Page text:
July 27, 2011 at 4:38 pm |
  4. Name

    A great artical on this same subject:


    July 27, 2011 at 4:21 pm |
  5. studdmuffins

    Ah, he found a new ma$ter. I see.

    I have no problem with him consulting for a major law firm, embracing his materialistic side or helping victims of abuse. But please do not try to tell me he's on some sort of crusade. There's more to this story than this guy lets on. He was passed over for some promotion or some such thing and wants payback, plain and simple.

    July 25, 2011 at 5:35 am |
    • Boston Lady

      Ma$ter, Indeed, is what this is all about. He became a salesman after leaving the church, and he hates his job. Now he found an opportunity to make easy money as a highly paid consultant! He broke his vows, just like any philanderer, and found a way to make money off it, and sells his story for more bucks. Where is Wall's integrity, decency and self-respect!

      July 25, 2011 at 8:19 pm |
  6. Holly

    The myth that illegal aliens only hold jobs that American workers won’t do is just that — a myth. Recent studies estimate that 20 percent of cooks, 25 percent of construction workers, 22 percent of maids and housekeeping personnel, and 25 percent of groundskeepers are illegal aliens. In addition, 40 percent of illegal aliens are visa overstays, many of whom take high-end jobs from Americans.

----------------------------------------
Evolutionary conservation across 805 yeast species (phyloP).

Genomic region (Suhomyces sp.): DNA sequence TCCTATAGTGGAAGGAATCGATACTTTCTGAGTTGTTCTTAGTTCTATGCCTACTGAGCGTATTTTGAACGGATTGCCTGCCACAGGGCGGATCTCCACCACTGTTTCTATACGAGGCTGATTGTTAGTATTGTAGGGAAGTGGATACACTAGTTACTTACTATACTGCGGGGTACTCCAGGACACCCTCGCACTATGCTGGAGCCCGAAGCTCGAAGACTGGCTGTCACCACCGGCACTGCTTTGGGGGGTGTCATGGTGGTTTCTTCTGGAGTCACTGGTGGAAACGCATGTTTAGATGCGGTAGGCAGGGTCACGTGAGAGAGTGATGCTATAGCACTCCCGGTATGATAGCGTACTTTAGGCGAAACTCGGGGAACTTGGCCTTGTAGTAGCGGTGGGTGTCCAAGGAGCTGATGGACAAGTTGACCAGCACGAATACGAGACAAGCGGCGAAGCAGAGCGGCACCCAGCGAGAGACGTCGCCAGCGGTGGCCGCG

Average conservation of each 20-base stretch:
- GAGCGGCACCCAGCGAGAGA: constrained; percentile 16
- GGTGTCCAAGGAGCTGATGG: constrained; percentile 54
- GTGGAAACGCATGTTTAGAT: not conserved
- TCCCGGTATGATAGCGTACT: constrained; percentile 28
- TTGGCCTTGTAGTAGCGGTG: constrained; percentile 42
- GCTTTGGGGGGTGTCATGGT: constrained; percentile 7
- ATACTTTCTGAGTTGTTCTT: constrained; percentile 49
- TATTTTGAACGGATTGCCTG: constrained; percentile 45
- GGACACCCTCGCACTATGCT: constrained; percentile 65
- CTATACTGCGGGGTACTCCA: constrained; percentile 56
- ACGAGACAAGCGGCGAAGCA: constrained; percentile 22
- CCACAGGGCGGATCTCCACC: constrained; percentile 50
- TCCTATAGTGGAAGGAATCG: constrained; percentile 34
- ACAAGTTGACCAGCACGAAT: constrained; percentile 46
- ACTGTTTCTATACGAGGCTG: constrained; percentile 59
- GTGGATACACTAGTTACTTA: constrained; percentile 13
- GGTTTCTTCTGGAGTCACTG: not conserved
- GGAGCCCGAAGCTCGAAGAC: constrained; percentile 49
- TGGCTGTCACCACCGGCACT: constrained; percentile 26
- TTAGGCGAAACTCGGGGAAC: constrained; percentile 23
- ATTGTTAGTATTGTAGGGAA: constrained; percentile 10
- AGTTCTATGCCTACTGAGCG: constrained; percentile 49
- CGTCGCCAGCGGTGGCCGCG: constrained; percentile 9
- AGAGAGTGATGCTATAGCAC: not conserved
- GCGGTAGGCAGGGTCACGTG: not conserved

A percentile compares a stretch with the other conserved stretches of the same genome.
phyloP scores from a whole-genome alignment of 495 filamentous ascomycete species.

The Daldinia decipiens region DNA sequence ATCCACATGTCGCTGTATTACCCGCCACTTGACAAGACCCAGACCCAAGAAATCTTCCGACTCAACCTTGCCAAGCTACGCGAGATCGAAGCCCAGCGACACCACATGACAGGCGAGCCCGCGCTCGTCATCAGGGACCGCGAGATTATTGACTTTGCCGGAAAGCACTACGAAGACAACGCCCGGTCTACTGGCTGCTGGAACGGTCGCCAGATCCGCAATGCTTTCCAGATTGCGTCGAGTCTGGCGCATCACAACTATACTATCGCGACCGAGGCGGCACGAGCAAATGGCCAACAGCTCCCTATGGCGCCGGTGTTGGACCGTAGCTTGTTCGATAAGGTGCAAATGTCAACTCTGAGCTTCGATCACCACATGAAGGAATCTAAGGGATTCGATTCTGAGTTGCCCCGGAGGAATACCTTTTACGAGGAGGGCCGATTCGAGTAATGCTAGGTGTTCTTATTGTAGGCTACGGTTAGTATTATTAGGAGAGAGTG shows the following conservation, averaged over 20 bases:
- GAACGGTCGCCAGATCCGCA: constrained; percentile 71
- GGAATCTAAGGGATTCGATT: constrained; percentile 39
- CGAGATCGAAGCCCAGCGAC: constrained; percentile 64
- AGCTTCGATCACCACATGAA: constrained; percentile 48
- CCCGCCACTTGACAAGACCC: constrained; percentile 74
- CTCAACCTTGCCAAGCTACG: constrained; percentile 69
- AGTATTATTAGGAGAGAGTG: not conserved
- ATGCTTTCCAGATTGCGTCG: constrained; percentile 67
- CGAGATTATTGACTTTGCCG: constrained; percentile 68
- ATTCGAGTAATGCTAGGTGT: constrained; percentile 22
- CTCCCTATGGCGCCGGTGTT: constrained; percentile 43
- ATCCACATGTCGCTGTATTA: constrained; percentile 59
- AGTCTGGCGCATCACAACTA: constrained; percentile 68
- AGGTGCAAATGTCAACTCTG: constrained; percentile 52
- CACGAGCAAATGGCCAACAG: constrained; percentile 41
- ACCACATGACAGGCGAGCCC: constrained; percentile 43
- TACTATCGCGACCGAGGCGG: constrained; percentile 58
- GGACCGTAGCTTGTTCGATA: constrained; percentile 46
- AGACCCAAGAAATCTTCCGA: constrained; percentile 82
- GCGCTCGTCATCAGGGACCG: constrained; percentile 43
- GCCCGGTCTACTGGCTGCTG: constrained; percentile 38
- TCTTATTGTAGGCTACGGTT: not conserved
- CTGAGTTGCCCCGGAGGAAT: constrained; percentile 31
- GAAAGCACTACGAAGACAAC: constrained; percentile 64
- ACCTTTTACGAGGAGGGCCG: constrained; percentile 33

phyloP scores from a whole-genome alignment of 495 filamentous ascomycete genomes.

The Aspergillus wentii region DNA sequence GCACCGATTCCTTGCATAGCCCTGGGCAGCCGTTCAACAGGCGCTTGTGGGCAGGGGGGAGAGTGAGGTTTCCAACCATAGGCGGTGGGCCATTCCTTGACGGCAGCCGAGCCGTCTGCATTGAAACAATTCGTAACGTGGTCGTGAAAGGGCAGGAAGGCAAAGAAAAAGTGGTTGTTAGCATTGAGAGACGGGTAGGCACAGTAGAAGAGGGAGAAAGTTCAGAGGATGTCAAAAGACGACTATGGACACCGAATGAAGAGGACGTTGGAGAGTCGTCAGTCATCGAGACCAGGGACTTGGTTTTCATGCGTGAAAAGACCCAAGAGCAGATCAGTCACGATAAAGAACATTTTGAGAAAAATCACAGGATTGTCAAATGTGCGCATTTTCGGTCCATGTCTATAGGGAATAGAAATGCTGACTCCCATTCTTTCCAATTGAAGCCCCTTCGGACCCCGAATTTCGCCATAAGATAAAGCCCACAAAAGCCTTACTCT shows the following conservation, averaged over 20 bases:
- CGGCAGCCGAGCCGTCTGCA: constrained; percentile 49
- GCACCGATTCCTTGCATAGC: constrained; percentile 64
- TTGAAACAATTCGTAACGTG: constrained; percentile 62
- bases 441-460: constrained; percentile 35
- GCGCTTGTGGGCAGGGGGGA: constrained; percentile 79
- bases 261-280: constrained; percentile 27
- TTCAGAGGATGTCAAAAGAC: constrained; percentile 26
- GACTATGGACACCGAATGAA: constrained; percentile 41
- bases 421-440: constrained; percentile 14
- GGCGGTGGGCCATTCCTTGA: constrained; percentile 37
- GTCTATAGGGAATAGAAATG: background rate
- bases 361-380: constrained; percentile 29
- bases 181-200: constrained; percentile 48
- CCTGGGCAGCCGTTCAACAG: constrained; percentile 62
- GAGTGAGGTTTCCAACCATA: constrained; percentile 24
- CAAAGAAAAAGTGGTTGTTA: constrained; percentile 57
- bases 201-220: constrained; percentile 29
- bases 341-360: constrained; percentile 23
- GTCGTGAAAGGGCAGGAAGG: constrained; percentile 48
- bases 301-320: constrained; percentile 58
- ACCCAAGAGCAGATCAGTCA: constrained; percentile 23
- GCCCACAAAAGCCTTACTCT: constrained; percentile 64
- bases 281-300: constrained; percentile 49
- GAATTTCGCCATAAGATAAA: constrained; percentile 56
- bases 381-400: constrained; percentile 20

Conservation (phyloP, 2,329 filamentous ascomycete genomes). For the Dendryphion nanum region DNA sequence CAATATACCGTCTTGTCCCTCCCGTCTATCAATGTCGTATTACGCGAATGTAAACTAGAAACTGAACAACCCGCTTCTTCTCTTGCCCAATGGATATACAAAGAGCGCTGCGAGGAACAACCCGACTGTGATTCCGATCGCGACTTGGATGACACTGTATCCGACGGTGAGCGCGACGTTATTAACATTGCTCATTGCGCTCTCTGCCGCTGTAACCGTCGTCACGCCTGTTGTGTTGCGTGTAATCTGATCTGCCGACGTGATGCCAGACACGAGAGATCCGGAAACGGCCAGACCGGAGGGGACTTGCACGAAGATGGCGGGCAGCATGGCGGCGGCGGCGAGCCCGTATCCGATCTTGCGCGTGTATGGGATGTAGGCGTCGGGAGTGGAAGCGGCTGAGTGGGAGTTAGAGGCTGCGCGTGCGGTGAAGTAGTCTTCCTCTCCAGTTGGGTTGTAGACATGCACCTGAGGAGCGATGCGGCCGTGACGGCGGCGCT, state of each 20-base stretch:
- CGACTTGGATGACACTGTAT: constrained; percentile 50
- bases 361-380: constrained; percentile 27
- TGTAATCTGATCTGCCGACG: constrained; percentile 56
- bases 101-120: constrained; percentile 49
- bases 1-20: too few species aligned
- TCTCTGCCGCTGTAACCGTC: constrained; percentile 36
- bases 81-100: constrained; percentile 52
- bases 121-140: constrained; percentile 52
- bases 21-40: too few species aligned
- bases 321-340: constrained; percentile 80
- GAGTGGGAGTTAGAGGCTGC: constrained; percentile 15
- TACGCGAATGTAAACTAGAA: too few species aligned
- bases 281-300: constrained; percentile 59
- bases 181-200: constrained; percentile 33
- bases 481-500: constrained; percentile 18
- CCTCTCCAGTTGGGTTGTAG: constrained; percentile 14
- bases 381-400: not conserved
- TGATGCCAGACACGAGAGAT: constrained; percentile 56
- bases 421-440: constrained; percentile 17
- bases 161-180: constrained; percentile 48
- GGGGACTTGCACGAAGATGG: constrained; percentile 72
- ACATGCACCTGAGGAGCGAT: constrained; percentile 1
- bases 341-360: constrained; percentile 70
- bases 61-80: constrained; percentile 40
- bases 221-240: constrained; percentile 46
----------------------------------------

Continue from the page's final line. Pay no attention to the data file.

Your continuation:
When fast-food company Chipotle was audited and hundreds of its illegal workers were fired, American citizens lined up the next day for a chance to work at those jobs. . .
    U.S. Citizenship and Immigration Services data from last year show that 98.3 percent of employees were confirmed as work-authorized instantly or within 24 hours using E-Verify. A 2009 report by research firm Westat found that those eligible to work are immediately confirmed 99.5 percent of the time.
    E-Verify is free, very accurate and reduces paperwork for American businesses.
    Please put your efforts into helping the truly down and out Americans. Please put your efforts in helping mothers, fathers, teenagers find work. There are generations of families who cannot compete with the under the table dealings of illegal’s and have gone out of business. Fax your representative today. Faxes and calls work and are free at Numbers…..(look it up and just do it!)

    July 24, 2011 at 4:16 pm |
    • Daniel

      Your point, aside from being irrelevant to the article is full of lies. Get your facts right, because making up lies about immigrants makes you look like a fool.